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What Went Wrong? The State Auditors Office Report on Covid Era Public School Policies

Updated: Mar 30

If "80% of success in life is just showing up," a recent report(1) from the Office of the State Auditor (OSA) shows the high risk to our public school students.

At the request of the North Carolina legislature(2), the OSA looked at 6 school districts in the state and found:

- the number of chronically absent students increased from 4% to 13% year over year

- school districts surveyed did not comply with North Carolina's Truancy Law
Public school student absenses  increased 10% year over year

Why does this graph only show one school district? The data was so problematic that the absence figures could only be validated in this one district. The unreliable information on student attendance and the difficulty that the districts had in reporting and explaining the data may be the most important of all the findings. School administrators are avoiding the data or worse.

The Auditor's report raised other concerns for our public schools that those in charge should account for, such as:

- 87% of chronically absent students were promoted to the next grade level

- in many cases noted, more than 60% of the families were not even contacted

Wrong choices made

The OSA was given a very tough assignment here. The Covid 19 pandemic created unprecedented challenges to both the schools and to families. In retrospect, we all know that wrong choices were made...

... which underscores the importance of the OSA report. It provides an important snapshot of data, much of it shining an unwanted light on failure. Kudos to the auditors who worked hard in sometimes adversarial circumstances to provide this snapshot.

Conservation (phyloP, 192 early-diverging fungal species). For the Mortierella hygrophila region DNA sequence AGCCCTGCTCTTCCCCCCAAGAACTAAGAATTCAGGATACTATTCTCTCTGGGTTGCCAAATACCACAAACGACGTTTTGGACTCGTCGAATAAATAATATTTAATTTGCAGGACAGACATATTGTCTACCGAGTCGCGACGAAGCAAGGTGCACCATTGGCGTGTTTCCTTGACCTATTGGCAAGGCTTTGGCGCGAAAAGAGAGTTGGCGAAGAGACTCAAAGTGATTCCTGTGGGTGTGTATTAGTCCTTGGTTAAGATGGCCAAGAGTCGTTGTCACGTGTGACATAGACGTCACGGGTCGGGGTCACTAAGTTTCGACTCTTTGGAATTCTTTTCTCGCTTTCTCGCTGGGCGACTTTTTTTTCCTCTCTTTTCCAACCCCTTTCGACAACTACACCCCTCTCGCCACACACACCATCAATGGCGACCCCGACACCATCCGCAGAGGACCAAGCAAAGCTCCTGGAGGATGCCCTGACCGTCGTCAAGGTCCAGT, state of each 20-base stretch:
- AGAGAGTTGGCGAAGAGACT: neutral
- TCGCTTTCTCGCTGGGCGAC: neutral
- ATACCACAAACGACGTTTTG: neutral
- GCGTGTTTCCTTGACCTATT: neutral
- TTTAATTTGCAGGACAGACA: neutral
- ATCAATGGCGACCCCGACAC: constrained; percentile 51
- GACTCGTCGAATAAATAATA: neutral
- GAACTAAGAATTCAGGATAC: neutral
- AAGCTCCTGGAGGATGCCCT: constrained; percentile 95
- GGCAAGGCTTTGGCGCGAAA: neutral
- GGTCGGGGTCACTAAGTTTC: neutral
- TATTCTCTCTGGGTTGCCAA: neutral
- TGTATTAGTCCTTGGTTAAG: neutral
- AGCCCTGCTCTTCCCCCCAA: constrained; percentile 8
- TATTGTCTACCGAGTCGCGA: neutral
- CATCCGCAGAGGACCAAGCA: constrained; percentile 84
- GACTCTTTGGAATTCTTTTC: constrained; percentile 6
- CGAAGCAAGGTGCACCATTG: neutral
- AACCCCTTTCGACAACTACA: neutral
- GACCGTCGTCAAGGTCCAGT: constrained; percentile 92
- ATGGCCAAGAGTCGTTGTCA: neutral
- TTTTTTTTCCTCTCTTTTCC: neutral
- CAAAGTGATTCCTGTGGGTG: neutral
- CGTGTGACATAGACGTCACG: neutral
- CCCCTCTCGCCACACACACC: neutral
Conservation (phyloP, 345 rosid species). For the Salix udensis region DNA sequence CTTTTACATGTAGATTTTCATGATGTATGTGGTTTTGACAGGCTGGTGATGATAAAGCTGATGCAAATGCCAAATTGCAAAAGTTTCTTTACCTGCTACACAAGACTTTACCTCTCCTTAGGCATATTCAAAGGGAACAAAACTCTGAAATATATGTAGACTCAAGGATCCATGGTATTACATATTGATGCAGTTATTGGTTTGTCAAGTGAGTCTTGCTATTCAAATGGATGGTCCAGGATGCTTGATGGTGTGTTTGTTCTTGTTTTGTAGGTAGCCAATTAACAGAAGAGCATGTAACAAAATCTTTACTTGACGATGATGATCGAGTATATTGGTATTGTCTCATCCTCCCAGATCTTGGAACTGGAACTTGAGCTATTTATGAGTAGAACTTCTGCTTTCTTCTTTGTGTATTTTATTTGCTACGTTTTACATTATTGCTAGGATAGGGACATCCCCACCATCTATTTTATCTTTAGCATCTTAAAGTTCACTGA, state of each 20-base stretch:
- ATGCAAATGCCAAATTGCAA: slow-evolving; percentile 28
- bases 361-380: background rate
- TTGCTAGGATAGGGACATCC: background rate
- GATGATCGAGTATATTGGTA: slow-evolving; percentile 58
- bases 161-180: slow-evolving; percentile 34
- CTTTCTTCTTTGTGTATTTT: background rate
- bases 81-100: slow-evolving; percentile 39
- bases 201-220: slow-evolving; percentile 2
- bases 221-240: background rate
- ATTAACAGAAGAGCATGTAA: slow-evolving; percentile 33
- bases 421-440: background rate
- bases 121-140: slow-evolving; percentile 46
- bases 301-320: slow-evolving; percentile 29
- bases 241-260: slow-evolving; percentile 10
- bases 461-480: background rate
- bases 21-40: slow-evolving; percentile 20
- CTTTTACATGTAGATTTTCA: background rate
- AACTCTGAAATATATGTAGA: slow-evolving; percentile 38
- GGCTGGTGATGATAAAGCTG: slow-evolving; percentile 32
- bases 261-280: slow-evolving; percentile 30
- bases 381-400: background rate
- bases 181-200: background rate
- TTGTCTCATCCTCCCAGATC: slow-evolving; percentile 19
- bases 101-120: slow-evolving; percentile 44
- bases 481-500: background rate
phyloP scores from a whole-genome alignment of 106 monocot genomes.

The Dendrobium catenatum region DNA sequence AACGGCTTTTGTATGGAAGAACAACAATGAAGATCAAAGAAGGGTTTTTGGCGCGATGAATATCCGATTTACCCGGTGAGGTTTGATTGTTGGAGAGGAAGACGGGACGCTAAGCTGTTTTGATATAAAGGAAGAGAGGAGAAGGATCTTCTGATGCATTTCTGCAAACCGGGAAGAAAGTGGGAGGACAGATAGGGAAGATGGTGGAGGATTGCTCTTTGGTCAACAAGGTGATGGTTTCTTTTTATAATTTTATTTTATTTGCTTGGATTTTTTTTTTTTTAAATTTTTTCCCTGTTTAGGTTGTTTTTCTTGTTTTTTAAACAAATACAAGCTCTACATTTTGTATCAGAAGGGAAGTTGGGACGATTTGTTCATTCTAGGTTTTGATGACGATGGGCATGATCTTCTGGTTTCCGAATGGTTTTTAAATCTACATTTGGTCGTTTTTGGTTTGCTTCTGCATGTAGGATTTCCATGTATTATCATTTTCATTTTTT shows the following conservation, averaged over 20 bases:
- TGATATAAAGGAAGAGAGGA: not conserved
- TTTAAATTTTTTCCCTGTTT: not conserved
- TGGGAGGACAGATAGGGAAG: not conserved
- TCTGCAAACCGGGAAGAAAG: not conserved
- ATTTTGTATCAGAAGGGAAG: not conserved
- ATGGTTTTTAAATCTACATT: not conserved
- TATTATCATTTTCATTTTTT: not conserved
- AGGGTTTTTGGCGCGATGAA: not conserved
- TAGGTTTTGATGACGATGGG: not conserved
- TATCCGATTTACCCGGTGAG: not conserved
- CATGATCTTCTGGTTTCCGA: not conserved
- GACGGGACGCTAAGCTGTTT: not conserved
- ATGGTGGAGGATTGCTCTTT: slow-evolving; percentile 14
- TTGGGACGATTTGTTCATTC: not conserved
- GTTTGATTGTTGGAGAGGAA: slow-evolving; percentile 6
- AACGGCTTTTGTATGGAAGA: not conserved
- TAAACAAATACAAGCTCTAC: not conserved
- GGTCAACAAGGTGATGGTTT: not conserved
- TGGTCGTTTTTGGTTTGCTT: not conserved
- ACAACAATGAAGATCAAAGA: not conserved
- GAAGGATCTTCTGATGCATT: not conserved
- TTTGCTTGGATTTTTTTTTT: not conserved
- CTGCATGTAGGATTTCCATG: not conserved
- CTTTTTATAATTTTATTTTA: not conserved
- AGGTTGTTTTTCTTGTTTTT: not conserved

The school districts who participated in the audit report also deserve various levels of praise.

High praise to the Henderson County Public Schools. They got extra attention and were able to provide a clean enough data set to at least give us all a good paper trail showing the impacts of thier Covid policies. I have tremendous respect for the professionals in that school system.

Other participating school systems, like Charlotte-Mecklenburg, offered excuses and minimized the potential long term impacts. But it is precisely because the 2021 school year was so difficult that a frank reckoning is needed.

Ignoring the report's findings dooms a generation, as explained by these words from the OSA report:

"Additionally, while the District’s response acknowledges the hard work of the District’s school counselors, social workers, principals, and teachers, it fails to acknowledge the hardships on those very same people, for years to come. Students that are promoted to the next grade level but are not prepared, for reasons such as chronic absenteeism, may require more instruction, support, and interventions."

What is the chance that these school systems will provide the "more instruction, support, and interventions" now? They failed to provide it in 2021. Judging from the reception of this OSA report so far, the chance is slim.

Note 2: Session Law 2021-180 § 7.27.(a)(14) authorized the audit and required it to be reported no later than June 20, 2022. I can't tell you why PER-2022-3510 was released 16 months after the due date. Elect me State Auditor and I'll report on this too.

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